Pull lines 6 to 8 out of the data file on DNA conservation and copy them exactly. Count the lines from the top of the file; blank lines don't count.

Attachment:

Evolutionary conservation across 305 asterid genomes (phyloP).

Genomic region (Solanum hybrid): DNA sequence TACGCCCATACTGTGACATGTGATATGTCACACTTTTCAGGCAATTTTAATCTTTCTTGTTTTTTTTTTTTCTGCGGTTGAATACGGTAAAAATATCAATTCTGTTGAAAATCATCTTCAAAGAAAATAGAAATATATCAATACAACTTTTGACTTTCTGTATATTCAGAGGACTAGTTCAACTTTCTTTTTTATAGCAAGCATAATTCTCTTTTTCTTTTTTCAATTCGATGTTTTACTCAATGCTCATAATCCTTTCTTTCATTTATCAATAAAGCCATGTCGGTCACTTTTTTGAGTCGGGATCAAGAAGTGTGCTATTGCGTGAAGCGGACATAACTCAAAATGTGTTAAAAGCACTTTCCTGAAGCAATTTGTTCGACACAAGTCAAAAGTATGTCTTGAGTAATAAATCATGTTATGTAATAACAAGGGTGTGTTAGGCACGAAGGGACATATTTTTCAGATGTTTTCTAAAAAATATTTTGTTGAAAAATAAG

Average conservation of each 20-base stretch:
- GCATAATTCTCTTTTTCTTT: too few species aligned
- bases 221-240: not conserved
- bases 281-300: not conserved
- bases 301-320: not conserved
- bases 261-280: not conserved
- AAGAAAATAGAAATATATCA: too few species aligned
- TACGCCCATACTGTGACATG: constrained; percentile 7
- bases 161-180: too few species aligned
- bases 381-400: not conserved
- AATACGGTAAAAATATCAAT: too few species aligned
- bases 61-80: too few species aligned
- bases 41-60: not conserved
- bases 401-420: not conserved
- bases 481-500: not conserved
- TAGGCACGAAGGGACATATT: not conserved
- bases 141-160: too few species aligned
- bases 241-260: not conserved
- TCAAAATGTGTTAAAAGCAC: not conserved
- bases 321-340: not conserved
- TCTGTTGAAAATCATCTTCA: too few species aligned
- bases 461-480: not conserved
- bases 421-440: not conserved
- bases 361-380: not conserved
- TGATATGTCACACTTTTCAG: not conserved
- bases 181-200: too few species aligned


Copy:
- bases 281-300: not conserved
- bases 301-320: not conserved
- bases 261-280: not conserved